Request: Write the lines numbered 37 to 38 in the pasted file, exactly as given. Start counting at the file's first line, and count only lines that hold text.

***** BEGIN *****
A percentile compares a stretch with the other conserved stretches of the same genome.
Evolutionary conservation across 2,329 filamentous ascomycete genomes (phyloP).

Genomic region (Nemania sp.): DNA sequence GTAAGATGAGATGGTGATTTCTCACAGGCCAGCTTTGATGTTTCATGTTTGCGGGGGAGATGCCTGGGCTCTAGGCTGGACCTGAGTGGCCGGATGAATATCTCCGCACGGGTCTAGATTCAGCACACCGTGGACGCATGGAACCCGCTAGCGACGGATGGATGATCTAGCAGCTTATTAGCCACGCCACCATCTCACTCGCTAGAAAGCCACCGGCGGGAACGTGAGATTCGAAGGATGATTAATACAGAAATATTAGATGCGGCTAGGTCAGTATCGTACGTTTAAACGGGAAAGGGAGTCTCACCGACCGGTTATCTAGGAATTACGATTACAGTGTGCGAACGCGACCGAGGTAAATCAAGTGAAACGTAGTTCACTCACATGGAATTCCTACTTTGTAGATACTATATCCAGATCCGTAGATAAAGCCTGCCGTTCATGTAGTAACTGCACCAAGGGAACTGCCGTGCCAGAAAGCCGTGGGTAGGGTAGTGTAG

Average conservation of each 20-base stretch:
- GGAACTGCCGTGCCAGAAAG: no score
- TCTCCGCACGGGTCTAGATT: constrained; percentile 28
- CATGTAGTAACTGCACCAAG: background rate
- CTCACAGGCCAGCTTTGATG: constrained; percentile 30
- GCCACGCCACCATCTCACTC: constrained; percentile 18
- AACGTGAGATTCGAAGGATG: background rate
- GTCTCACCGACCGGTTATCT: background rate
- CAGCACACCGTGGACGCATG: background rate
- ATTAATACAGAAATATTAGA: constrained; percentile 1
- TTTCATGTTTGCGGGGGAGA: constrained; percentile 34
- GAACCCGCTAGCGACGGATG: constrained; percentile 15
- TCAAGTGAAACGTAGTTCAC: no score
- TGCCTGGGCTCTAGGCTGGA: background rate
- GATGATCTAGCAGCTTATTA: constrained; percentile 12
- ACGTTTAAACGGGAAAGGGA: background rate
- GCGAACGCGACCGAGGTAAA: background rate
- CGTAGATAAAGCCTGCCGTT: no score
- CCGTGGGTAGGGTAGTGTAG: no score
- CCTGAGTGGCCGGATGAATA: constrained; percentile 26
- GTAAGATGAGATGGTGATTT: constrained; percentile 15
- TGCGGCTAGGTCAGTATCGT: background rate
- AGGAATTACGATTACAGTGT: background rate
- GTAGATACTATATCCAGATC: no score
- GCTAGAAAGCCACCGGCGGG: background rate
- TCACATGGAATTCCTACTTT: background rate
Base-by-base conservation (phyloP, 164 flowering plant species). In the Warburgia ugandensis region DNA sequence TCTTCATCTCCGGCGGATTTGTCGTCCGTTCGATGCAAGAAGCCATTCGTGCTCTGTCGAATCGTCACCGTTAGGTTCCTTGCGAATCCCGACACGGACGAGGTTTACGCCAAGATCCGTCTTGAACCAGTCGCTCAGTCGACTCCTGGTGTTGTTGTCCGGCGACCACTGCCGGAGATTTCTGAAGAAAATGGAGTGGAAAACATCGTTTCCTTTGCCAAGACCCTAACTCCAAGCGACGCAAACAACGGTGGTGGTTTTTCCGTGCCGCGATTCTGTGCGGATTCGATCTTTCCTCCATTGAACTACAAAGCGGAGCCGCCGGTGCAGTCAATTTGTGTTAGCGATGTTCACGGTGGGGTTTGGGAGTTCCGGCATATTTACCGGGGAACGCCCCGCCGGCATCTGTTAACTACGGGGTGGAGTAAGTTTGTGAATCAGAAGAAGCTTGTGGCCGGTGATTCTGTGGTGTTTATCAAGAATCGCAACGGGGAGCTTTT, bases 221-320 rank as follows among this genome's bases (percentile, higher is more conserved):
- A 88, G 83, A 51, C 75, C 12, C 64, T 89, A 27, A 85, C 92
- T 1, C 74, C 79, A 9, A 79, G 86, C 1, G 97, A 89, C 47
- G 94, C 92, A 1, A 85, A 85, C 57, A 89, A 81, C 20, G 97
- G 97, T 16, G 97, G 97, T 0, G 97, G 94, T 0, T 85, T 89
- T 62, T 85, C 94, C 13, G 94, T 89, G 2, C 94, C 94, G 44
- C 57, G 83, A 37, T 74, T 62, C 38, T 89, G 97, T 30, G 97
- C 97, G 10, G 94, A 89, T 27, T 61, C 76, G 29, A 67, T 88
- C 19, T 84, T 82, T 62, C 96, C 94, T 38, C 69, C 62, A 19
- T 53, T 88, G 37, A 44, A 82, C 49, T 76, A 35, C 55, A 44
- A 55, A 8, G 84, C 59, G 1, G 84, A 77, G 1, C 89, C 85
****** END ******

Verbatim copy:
- C 97, G 10, G 94, A 89, T 27, T 61, C 76, G 29, A 67, T 88
- C 19, T 84, T 82, T 62, C 96, C 94, T 38, C 69, C 62, A 19